Monestime and Commissioner Barbara Jordan also said they fear the ambassador program sets too-stringent penalties for drivers who fail to comply with the rules. Several violations could result in removal from the program.
While not covering drivers’ costs, the commission also approved a pair of related proposals that will allow the board to increase taxi-meter rates every year, if necessary, and another to study a potential technology surcharge for passengers.
In addition, the county will give cab owners six more months to replace older vehicles that had been scheduled to go out of service Dec. 31, 2013. The model year 2005 cars will now have to be replaced by June 30.
The longtime heads of cab companies quibbled with some of the provisions in the new laws (for example, one said giving hybrid vehicles priority access at the airport and seaport would not work because most models are smaller than Ford Crown Victorias and fit less luggage).
But they hailed the changes in general, and the credit-card requirement in particular, which some owners said they have been pushing for, to no avail, for years.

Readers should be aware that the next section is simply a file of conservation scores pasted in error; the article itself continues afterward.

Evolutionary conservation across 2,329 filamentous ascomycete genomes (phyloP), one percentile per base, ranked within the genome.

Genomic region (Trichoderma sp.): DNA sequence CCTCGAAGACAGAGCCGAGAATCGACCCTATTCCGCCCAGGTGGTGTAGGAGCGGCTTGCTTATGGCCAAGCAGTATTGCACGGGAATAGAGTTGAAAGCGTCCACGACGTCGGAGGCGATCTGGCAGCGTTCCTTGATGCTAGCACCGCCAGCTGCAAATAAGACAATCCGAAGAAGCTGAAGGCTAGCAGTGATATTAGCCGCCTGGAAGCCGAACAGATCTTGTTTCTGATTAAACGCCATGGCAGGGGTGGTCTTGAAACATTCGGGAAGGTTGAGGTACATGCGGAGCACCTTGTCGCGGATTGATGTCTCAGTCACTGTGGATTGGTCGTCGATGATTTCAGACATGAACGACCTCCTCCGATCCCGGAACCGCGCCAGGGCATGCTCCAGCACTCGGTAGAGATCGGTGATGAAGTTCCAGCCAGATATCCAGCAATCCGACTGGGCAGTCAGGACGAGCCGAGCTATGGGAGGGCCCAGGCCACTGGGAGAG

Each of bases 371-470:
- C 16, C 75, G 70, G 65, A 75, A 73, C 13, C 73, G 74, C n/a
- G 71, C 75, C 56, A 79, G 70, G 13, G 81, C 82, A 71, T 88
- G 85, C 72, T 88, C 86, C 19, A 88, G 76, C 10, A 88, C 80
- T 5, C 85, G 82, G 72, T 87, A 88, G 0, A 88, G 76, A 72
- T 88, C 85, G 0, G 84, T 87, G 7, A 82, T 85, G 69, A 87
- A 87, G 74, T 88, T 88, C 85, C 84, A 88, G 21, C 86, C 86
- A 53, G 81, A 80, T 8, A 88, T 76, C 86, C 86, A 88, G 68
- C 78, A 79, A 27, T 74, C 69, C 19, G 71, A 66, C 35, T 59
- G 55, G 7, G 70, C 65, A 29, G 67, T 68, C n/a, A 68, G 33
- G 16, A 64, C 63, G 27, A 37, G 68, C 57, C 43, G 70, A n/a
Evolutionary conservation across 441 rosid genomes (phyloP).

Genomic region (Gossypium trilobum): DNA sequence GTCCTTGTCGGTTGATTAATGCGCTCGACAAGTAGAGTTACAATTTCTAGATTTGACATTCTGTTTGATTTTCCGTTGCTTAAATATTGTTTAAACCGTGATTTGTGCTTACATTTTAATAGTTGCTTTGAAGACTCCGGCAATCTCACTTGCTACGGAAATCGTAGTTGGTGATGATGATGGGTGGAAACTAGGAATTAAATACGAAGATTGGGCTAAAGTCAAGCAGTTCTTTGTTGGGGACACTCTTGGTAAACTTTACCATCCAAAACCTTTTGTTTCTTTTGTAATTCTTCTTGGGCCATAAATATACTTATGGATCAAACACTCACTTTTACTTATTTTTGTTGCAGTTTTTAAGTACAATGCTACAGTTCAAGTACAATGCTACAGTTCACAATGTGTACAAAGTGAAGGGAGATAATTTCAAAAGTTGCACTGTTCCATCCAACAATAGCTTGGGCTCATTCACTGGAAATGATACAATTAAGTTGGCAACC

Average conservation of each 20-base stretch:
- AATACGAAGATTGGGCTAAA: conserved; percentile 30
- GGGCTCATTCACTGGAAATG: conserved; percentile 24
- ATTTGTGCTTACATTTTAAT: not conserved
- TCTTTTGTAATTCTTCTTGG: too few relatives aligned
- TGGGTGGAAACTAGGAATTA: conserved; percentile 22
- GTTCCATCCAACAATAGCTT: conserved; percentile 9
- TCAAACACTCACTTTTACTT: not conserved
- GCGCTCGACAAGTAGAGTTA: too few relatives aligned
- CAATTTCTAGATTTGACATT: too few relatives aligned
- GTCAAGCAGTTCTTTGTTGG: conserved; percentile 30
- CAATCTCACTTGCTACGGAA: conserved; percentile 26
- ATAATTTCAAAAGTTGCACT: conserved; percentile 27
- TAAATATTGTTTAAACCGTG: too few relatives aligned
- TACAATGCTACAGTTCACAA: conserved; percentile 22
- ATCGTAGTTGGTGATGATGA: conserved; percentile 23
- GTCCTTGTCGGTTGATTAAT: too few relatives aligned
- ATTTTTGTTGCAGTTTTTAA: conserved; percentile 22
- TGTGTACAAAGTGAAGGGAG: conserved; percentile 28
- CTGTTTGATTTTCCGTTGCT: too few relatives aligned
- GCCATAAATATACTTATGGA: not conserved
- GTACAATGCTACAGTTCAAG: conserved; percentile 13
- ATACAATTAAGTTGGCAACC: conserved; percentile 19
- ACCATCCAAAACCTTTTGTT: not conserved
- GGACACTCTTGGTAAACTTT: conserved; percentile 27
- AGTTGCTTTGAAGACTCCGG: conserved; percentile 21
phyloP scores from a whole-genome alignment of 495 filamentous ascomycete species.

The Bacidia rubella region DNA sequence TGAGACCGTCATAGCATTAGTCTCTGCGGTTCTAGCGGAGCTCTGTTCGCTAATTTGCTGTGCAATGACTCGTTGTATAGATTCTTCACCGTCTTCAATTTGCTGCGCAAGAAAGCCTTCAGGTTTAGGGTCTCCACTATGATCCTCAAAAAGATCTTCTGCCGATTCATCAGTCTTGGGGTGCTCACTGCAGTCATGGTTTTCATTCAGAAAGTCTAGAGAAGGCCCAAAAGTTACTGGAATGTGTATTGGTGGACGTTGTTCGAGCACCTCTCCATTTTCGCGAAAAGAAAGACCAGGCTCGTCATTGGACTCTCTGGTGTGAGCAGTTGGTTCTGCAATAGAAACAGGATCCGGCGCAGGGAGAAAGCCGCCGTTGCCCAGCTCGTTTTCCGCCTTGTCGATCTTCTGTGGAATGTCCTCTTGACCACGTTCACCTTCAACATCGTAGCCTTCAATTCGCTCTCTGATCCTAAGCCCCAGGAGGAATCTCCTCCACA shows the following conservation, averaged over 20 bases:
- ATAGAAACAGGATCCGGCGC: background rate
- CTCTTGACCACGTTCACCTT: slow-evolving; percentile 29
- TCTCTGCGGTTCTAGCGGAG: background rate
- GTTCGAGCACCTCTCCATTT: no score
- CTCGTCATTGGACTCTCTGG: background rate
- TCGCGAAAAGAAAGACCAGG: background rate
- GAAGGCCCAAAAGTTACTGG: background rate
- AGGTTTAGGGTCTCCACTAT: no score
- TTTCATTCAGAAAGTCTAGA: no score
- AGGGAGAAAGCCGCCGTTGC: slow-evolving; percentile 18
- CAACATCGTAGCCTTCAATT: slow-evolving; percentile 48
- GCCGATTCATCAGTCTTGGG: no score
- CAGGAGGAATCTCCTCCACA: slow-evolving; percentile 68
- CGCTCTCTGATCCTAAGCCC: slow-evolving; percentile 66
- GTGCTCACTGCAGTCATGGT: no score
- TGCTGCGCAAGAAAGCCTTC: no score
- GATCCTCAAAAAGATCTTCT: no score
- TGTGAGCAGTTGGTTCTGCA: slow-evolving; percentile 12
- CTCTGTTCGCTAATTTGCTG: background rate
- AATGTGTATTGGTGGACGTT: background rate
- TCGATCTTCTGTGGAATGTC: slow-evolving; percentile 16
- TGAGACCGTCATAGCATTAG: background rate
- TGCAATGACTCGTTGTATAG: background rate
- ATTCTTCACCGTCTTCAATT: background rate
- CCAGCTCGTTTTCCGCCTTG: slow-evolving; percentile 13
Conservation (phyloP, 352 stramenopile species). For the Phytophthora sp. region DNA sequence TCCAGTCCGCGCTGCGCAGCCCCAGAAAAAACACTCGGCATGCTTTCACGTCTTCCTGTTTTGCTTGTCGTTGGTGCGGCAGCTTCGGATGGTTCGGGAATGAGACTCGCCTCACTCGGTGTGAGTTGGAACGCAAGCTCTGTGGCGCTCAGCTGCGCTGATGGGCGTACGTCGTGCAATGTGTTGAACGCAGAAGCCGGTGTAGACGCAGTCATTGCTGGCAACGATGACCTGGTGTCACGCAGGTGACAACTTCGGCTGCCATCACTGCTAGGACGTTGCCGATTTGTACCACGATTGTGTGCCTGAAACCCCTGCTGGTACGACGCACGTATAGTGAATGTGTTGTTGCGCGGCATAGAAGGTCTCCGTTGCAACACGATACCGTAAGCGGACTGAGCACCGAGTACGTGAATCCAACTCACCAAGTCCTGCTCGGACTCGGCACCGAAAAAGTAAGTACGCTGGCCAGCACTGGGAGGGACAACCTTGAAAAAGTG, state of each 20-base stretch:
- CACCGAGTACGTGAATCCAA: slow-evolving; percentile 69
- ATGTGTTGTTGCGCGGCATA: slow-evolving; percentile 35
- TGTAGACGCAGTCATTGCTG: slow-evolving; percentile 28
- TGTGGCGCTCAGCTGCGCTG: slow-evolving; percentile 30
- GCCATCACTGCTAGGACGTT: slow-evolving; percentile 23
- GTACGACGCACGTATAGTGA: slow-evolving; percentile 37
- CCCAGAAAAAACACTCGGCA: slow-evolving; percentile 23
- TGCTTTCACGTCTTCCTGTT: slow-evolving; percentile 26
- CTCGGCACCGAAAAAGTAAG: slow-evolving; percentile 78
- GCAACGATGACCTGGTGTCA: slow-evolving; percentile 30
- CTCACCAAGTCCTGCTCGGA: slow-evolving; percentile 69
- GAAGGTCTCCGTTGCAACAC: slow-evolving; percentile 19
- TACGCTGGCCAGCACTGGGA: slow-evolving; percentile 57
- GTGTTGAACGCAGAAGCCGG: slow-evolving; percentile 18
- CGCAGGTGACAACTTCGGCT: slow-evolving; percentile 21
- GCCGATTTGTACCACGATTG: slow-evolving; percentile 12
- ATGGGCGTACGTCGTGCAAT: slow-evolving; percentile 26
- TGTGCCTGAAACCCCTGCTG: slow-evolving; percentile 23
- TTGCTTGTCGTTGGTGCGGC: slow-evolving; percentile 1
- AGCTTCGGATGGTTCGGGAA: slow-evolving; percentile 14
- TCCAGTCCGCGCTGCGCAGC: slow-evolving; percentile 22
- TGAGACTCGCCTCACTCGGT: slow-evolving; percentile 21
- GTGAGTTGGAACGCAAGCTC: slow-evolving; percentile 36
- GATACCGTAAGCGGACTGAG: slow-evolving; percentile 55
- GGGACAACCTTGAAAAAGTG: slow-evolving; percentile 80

“I feel proud that our industry is going to look better and is going to be able to serve the public better,” Diego Feliciano of the South Florida Taxicab Association said after the meeting.
“I feel bad for the drivers,” he added, agreeing with the ones who complained about the new costs they will have to incur.
Several drivers called for scrapping the county’s taxi-medallion system altogether, in which a limited number of people — mostly investors and cab companies — own the valuable permits and lease them to drivers. Only about one-third of medallions belong to drivers.
For the first time, a few commissioners sounded open to reviewing the system.
“I would love to see 2,000 licenses out there for all the drivers,” Commissioner Xavier Suarez said. “And I know we’re going to get sued. And that what government is for — to get sued.”
Board members also acknowledged the county’s own lack of enforcement of existing regulations has been partly to blame of taxicabs’ poor shape.
“Maybe we have all failed to deliver excellence out there,” Sosa said, referring to the county’s slogan, “Delivering Excellence Every Day.”
The most contentious legislation was not on Wednesday’s agenda. Last month, Commissioner Audrey Edmonson withdrew her plan to dramatically deregulate the car-service industry to allow technology companies such as Uber, a digital car-booking service, to operate.
An offshoot of her proposal, however, met with approval Wednesday. Commissioners agreed to reduce to 15 minutes the existing requirement that car-service rides be arranged an hour in advance.
Commissioner Sally Heyman, who sponsored the legislation, had wanted to do away with the pre-arrangement altogether — a key obstacle for companies like Uber, which offer on-demand car service. But at an earlier committee meeting, the proposal was amended.
The taxicab industry opposes the direct competition that would result from making the hailing of a luxury sedan or limousine on demand.